Jood Alkibsy

Jood Alkibsy

Jood Alkibsy

How did you choose your degree program?

My choice of Sociology (with a concentration in inequality and social change) was solely because of my lifelong goal of liberation in all forms. I chose this major because it offered me a way to study and understand why society is structured the way that it does, and exposed me to historically proposed solutions for social and global struggles. Of course, I saw a gap in sociology due to its lack of requirement of intersectionality in its framework so I sought my minor in Women and Gender Studies to support my application of sociology.

How did your academic experiences in the College of Humanities and Social Sciences impact you?

My time at CHSS definitely shaped me as an academic and person. Not only were the courses engaging, but the professors were always so immersed in what they were teaching and sought to challenge students. They fostered in me a desire to question everything I am faced with and a boldness to consider unconventional approaches to injustice.

What accomplishment(s) during your time at Mason are you most proud of?

I do not have specific accomplishments that I am proud of, but I am immensely proud of the communities I found and was a part of at Mason and the work that we did as collectives. These communities are the ones that make Mason the beautiful, proud and bold space that it is and they are the ones at the forefront in changing Mason for the better.

Are there faculty or staff members who made a difference during your Mason career?

I am forever grateful for the professors and mentors I met and was able to work with throughout my time at Mason. Nearly every professor I’ve encountered at CHSS has shaped my academic journey positively one way or another. To name a few, Dr. Yasemin Ipek believed in me and pushed me to fulfill my true potential, even when I doubted myself and the power of my work completely. Dr. Sumaiya Hamdani made school feel like home and I found a comfort in her classrooms that is invaluable and everyone deserves to feel. Dr. David Powers Corwin taught me to challenge myself and gave me the space to choose how to apply my knowledge which granted me a confidence that I am thankful to them for. And Dr. Nancy Hanrahan developed in me a love for sociology that made my academic journey so enjoyable.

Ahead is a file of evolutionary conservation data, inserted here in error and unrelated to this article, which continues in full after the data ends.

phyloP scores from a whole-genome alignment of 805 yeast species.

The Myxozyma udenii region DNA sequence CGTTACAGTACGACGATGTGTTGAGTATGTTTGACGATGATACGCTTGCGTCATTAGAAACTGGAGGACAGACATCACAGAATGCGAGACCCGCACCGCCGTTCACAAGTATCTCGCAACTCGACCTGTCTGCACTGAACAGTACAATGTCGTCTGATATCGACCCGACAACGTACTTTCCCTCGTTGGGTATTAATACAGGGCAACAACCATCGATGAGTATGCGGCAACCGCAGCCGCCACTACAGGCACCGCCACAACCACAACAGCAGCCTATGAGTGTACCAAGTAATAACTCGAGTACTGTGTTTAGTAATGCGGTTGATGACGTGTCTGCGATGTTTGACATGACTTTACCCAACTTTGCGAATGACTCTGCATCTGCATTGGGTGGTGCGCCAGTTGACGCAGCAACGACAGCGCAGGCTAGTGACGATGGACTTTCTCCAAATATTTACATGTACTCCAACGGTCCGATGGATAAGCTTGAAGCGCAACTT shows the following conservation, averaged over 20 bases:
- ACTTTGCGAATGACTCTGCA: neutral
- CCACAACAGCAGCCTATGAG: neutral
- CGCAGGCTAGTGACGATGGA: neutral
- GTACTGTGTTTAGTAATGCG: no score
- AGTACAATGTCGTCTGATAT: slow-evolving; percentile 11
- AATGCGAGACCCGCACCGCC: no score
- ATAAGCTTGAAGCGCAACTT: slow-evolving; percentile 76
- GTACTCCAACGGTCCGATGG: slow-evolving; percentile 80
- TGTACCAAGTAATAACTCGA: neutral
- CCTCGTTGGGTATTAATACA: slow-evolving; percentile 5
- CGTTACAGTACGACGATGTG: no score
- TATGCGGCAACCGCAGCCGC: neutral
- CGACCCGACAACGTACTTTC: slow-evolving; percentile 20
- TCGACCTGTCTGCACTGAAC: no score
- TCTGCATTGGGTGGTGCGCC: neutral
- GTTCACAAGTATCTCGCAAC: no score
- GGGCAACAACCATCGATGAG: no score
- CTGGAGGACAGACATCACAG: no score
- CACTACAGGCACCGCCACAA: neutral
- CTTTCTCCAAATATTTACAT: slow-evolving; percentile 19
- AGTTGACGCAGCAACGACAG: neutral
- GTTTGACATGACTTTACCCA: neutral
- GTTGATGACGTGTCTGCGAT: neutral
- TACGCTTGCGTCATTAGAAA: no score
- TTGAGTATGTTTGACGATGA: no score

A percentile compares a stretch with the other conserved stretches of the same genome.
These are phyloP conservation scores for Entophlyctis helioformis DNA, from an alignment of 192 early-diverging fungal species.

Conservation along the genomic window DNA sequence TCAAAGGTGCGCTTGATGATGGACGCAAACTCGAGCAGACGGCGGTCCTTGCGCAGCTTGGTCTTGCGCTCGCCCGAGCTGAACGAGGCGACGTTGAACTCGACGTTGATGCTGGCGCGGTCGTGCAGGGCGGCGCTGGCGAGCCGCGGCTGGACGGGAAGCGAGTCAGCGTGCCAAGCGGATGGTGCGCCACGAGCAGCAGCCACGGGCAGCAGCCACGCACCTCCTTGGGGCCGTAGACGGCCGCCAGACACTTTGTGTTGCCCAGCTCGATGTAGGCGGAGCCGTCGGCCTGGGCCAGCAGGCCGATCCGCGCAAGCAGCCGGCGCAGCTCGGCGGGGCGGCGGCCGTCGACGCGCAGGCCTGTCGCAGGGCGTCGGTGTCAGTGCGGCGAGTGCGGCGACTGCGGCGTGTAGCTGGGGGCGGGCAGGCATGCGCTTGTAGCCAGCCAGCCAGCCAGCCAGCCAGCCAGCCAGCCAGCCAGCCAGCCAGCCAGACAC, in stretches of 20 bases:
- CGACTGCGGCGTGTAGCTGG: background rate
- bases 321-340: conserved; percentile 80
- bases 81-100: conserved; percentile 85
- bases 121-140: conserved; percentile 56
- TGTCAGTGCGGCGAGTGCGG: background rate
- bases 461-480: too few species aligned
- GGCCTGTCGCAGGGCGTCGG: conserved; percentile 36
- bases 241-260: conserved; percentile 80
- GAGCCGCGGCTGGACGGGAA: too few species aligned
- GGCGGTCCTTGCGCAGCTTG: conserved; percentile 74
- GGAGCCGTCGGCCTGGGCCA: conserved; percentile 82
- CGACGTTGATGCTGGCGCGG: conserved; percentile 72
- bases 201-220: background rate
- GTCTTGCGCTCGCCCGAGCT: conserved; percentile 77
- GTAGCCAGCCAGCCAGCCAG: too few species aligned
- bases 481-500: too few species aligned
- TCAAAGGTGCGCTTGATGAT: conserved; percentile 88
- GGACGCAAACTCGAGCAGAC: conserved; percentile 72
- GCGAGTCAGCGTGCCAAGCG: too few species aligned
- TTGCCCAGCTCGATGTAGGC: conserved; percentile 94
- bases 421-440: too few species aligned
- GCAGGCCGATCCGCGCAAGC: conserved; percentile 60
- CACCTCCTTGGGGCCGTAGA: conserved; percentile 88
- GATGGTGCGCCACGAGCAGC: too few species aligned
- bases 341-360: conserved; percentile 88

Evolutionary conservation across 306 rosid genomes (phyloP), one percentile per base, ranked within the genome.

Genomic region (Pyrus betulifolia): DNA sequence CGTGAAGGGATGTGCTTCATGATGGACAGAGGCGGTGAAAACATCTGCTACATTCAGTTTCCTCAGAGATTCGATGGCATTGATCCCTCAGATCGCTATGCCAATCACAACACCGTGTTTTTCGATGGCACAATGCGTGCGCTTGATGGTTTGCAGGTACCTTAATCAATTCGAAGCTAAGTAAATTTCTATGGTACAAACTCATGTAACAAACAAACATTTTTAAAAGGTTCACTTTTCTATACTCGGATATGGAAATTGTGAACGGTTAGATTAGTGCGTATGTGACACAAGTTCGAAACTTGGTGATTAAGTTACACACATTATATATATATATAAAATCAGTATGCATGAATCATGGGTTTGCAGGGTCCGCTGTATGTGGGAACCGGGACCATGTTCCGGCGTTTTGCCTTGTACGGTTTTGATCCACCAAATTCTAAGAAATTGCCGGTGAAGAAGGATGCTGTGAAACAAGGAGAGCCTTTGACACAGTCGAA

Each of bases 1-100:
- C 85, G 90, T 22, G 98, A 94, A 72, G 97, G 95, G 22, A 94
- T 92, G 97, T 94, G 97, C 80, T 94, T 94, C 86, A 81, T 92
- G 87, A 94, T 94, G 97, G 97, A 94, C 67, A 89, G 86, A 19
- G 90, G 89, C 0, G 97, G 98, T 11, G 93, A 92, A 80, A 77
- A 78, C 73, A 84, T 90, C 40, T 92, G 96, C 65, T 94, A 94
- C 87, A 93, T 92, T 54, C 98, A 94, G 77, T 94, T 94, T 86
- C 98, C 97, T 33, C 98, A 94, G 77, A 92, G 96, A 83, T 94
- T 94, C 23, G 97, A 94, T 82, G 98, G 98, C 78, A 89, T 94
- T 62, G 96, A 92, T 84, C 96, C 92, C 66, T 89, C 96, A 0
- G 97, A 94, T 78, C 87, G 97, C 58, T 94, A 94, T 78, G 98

What are your current career plans following graduation? What are your long-term career goals?

My current career plans are to pursue academia and become an academic of SWANA and the Arab world. In the process, I hope to further my knowledge on SWANA and Arab Studies, feminist theory and decolonization and all things that overlap them. My goal within and without academia is to challenge colonial and white supremacist systems and institutions and work towards a future where all oppressed peoples are liberated.